Deindexing Bug (April 5, 2019)

April 5 witnessed a stir among SEOs and website owners. About four percent of web pages fell out of Google’s index, according to Moz. A de-indexed site means that none of its pages will show up in the SERPs.

Webmasters started seeing signs on April 4, but the search engine giant did not officially announce the existence of the bug until April 7.

The issue was resolved on Wednesday of the following week. Google’s team reprocessed pages to put them back on the index. Some websites still had un-indexed pages, which was normal. After all, Google never indexed every single page online. It only indexed pages of substantial value.

The de-indexing bug debacle reminded website owners that they are at the mercy of glitches, “technical issues,” and engineering bugs. It also gave them another good reason to check the Google Search Console regularly to spot problems early on. GSC’s Submit to Index and Inspect URL features were lifesavers for web developers who resubmitted dropped URLs to the index.

June 2019 Core Update (June 3 to 8, 2019)

Barely two months since the Great De-Indexing Incident of April 2019, Google implemented another update which took five days to roll out.

The June 2019 Core Update resulted in steep traffic declines overnight, particularly for news sites. The most notable websites affected by the update were the Daily Mail, the UK’s second most-read tabloid, and CCN.com, a bitcoin currency news website. The latter shut down on June 10 because its site traffic dropped 71 percent on mobile overnight.

The update targeted soft news sites or websites that have “questionable” content. The Daily Mail has a reputation for writing clickbait and sensational headlines and depends on their massive social following to drive traffic. Most of their articles lack quality sources, which compromises their credibility with Google.

CCN’s case, on the other hand, is because most of their articles are about cryptocurrency.

The update emphasized an important lesson: content will always serve as a reflection of a site’s reputation and values. Blogs can drive traffic from both organic sources and social channels. When your blog is your primary source of traffic, relevance and quality are essential factors to mind.

Outlandish articles and blogs with a massive amount of links do not guarantee high rankings. Content should have tangible and authoritative value first.

When A Major Update Rolls Out, What’s The Best Thing to Do?

Google will never stop updating its algorithms. Its pursuit of more user-friendly SERPs will lead to more frequent changes. Instead of fearing the updates, it’s best to prepare for them.

When the search giant releases an update, here’s what you should do:

  • Keep calm and just watch. It’s natural to worry about the news, especially since Google only gives a few pieces of information regarding an update. Listening to online chatter can help, especially when you don’t know what’s going on, but it may also make you paranoid.  After the release of an update, wait a few days to see its impact on your website or from other sites in the industry. Take time to understand the potential changes on your site. Once you’ve seen the full effect, then you can take action.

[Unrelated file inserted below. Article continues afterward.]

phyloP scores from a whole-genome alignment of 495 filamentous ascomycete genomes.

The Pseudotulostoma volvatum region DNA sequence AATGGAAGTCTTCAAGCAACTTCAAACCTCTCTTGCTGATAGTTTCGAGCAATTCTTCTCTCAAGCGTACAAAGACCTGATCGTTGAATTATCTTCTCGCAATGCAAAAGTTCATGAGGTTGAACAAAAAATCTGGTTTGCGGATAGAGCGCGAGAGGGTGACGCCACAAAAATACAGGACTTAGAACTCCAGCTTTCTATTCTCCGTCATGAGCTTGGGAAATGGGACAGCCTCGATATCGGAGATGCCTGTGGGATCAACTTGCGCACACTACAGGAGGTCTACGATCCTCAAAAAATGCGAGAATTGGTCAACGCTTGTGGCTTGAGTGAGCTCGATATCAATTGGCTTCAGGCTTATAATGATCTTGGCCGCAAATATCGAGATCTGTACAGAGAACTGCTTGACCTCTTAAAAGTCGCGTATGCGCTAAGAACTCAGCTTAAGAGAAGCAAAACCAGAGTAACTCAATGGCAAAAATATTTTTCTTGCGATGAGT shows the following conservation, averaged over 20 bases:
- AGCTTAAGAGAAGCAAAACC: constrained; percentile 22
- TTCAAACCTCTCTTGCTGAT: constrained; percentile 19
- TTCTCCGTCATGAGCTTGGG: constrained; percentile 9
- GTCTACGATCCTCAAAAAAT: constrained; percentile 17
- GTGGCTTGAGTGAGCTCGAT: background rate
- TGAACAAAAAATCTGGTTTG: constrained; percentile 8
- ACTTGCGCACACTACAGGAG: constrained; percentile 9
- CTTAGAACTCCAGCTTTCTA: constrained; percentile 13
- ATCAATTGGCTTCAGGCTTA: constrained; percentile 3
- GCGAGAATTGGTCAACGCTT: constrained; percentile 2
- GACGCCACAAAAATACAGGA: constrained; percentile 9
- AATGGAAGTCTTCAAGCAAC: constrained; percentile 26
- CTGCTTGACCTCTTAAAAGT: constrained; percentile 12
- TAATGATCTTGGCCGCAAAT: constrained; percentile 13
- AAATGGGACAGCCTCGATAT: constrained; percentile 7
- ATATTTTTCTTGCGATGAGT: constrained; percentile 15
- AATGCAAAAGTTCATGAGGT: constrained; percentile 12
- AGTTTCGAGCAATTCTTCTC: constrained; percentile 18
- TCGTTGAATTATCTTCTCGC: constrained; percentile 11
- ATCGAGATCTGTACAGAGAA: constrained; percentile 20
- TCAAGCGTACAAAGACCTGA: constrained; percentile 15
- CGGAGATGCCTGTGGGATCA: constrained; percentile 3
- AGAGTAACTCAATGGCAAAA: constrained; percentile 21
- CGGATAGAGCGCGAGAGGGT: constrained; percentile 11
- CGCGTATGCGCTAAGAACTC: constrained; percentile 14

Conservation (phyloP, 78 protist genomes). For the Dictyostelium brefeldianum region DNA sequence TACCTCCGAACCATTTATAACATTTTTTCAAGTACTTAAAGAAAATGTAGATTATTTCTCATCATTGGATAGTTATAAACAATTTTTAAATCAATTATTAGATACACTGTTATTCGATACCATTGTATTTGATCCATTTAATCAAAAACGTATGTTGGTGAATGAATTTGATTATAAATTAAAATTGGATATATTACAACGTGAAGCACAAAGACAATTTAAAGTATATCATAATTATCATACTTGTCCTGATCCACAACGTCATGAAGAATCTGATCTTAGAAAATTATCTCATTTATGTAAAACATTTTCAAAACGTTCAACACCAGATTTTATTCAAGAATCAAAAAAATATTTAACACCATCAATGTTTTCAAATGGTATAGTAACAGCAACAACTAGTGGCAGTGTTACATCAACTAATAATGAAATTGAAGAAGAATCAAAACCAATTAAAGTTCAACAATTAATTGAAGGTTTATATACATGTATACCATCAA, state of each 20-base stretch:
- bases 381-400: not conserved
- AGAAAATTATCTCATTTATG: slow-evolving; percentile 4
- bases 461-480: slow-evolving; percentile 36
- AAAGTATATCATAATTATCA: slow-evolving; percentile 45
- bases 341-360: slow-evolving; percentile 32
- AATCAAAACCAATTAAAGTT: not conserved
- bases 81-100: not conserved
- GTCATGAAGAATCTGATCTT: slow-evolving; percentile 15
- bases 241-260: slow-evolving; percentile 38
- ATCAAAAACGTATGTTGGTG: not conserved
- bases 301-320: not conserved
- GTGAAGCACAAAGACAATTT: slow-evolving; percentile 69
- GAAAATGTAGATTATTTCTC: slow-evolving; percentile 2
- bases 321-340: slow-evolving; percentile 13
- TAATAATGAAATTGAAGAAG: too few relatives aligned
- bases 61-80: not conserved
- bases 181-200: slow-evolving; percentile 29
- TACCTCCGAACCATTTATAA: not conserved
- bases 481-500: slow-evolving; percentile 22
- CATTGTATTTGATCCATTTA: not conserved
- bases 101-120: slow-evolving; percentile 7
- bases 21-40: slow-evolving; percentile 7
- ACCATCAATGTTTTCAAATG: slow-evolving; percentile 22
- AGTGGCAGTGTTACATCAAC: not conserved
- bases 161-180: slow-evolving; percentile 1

• Follow trusted SEO websites and sources. Not all SEO websites offer accurate guides for algorithm changes. Stay up-to-date with the news by following these blogs:
  • Keep an eye on your position and traffic. Check your organic traffic and search ranking to determine how the update affected you.  Use rank tracker and analytics tools to identify increases or drops in traffic. If you spot fluctuations in your ranking, it’s a sign that the update is not in your favor.
  • Know your other options. Even if your traffic decreases after a major update, don’t conclude right away that it’s the update’s doing. Instead, check your Google Search Console and click “manual actions” to see the reason behind the drop. Google will likely offer suggestions on how to address your concerns; all you have to do is implement the recommended changes and submit your website for reconsideration.

Google’s love for change will continue to manifest in the form of updates. Algorithm changes can be overwhelming, but if you’re doing search engine optimization properly, you have nothing to fear. In case an adjustment does affect you, observe it, learn from it, and take action.

Do you have more questions about Google’s algorithm changes? Third Stage Marketing is eager to assist. Brace yourself for updates in the future with our help. Get in touch with us today.